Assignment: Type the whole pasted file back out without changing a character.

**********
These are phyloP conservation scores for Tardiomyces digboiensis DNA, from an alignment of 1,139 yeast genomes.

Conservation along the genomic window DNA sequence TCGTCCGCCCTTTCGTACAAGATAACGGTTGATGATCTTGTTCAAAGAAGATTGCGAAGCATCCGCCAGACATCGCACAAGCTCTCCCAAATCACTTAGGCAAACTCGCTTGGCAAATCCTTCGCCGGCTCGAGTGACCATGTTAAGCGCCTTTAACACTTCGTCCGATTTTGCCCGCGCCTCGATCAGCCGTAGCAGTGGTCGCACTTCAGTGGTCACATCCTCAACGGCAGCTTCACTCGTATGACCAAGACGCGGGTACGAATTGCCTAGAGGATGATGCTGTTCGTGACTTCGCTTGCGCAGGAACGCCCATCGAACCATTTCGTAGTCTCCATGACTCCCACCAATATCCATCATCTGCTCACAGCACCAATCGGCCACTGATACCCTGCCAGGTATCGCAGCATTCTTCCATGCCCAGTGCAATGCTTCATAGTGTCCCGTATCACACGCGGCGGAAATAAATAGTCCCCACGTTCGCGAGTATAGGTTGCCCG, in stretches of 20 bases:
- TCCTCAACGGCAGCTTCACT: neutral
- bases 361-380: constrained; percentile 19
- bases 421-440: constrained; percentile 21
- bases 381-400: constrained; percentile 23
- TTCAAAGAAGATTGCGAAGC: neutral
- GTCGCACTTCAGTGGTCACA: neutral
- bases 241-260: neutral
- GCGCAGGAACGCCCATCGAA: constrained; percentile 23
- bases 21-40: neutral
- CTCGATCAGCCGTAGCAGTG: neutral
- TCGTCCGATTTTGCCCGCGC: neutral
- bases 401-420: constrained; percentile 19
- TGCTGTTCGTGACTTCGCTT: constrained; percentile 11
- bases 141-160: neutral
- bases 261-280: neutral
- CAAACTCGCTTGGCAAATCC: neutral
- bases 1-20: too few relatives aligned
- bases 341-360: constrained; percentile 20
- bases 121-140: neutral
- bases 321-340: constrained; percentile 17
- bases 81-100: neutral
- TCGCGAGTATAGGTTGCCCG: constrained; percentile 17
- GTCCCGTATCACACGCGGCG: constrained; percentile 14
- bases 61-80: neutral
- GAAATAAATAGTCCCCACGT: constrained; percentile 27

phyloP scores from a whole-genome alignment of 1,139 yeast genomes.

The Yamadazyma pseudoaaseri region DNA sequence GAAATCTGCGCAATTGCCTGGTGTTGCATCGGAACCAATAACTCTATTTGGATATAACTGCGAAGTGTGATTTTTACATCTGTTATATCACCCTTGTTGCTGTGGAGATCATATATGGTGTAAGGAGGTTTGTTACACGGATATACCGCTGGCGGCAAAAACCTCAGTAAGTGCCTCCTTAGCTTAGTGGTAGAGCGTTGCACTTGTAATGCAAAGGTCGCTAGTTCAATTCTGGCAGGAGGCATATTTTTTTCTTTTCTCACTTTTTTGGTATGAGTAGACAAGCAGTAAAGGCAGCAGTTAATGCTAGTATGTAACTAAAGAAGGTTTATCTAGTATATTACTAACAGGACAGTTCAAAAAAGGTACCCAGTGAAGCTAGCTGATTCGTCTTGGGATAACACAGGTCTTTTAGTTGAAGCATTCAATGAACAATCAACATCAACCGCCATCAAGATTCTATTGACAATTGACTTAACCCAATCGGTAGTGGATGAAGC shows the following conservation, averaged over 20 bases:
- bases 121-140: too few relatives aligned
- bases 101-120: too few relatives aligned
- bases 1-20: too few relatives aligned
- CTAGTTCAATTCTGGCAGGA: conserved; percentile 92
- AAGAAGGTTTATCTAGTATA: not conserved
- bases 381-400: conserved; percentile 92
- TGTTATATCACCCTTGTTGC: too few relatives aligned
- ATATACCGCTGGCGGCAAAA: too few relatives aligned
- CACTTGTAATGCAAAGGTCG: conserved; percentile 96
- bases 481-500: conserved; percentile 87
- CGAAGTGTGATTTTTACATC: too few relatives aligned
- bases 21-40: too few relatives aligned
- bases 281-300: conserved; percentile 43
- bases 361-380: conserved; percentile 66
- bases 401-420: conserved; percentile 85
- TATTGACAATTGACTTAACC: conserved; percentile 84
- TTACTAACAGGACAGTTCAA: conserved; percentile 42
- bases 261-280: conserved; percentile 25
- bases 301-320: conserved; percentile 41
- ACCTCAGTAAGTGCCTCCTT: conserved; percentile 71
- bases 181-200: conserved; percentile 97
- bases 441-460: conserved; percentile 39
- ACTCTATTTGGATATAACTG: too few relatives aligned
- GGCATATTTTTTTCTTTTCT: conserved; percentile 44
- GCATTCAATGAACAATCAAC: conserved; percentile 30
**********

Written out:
These are phyloP conservation scores for Tardiomyces digboiensis DNA, from an alignment of 1,139 yeast genomes.

Conservation along the genomic window DNA sequence TCGTCCGCCCTTTCGTACAAGATAACGGTTGATGATCTTGTTCAAAGAAGATTGCGAAGCATCCGCCAGACATCGCACAAGCTCTCCCAAATCACTTAGGCAAACTCGCTTGGCAAATCCTTCGCCGGCTCGAGTGACCATGTTAAGCGCCTTTAACACTTCGTCCGATTTTGCCCGCGCCTCGATCAGCCGTAGCAGTGGTCGCACTTCAGTGGTCACATCCTCAACGGCAGCTTCACTCGTATGACCAAGACGCGGGTACGAATTGCCTAGAGGATGATGCTGTTCGTGACTTCGCTTGCGCAGGAACGCCCATCGAACCATTTCGTAGTCTCCATGACTCCCACCAATATCCATCATCTGCTCACAGCACCAATCGGCCACTGATACCCTGCCAGGTATCGCAGCATTCTTCCATGCCCAGTGCAATGCTTCATAGTGTCCCGTATCACACGCGGCGGAAATAAATAGTCCCCACGTTCGCGAGTATAGGTTGCCCG, in stretches of 20 bases:
- TCCTCAACGGCAGCTTCACT: neutral
- bases 361-380: constrained; percentile 19
- bases 421-440: constrained; percentile 21
- bases 381-400: constrained; percentile 23
- TTCAAAGAAGATTGCGAAGC: neutral
- GTCGCACTTCAGTGGTCACA: neutral
- bases 241-260: neutral
- GCGCAGGAACGCCCATCGAA: constrained; percentile 23
- bases 21-40: neutral
- CTCGATCAGCCGTAGCAGTG: neutral
- TCGTCCGATTTTGCCCGCGC: neutral
- bases 401-420: constrained; percentile 19
- TGCTGTTCGTGACTTCGCTT: constrained; percentile 11
- bases 141-160: neutral
- bases 261-280: neutral
- CAAACTCGCTTGGCAAATCC: neutral
- bases 1-20: too few relatives aligned
- bases 341-360: constrained; percentile 20
- bases 121-140: neutral
- bases 321-340: constrained; percentile 17
- bases 81-100: neutral
- TCGCGAGTATAGGTTGCCCG: constrained; percentile 17
- GTCCCGTATCACACGCGGCG: constrained; percentile 14
- bases 61-80: neutral
- GAAATAAATAGTCCCCACGT: constrained; percentile 27

phyloP scores from a whole-genome alignment of 1,139 yeast genomes.

The Yamadazyma pseudoaaseri region DNA sequence GAAATCTGCGCAATTGCCTGGTGTTGCATCGGAACCAATAACTCTATTTGGATATAACTGCGAAGTGTGATTTTTACATCTGTTATATCACCCTTGTTGCTGTGGAGATCATATATGGTGTAAGGAGGTTTGTTACACGGATATACCGCTGGCGGCAAAAACCTCAGTAAGTGCCTCCTTAGCTTAGTGGTAGAGCGTTGCACTTGTAATGCAAAGGTCGCTAGTTCAATTCTGGCAGGAGGCATATTTTTTTCTTTTCTCACTTTTTTGGTATGAGTAGACAAGCAGTAAAGGCAGCAGTTAATGCTAGTATGTAACTAAAGAAGGTTTATCTAGTATATTACTAACAGGACAGTTCAAAAAAGGTACCCAGTGAAGCTAGCTGATTCGTCTTGGGATAACACAGGTCTTTTAGTTGAAGCATTCAATGAACAATCAACATCAACCGCCATCAAGATTCTATTGACAATTGACTTAACCCAATCGGTAGTGGATGAAGC shows the following conservation, averaged over 20 bases:
- bases 121-140: too few relatives aligned
- bases 101-120: too few relatives aligned
- bases 1-20: too few relatives aligned
- CTAGTTCAATTCTGGCAGGA: conserved; percentile 92
- AAGAAGGTTTATCTAGTATA: not conserved
- bases 381-400: conserved; percentile 92
- TGTTATATCACCCTTGTTGC: too few relatives aligned
- ATATACCGCTGGCGGCAAAA: too few relatives aligned
- CACTTGTAATGCAAAGGTCG: conserved; percentile 96
- bases 481-500: conserved; percentile 87
- CGAAGTGTGATTTTTACATC: too few relatives aligned
- bases 21-40: too few relatives aligned
- bases 281-300: conserved; percentile 43
- bases 361-380: conserved; percentile 66
- bases 401-420: conserved; percentile 85
- TATTGACAATTGACTTAACC: conserved; percentile 84
- TTACTAACAGGACAGTTCAA: conserved; percentile 42
- bases 261-280: conserved; percentile 25
- bases 301-320: conserved; percentile 41
- ACCTCAGTAAGTGCCTCCTT: conserved; percentile 71
- bases 181-200: conserved; percentile 97
- bases 441-460: conserved; percentile 39
- ACTCTATTTGGATATAACTG: too few relatives aligned
- GGCATATTTTTTTCTTTTCT: conserved; percentile 44
- GCATTCAATGAACAATCAAC: conserved; percentile 30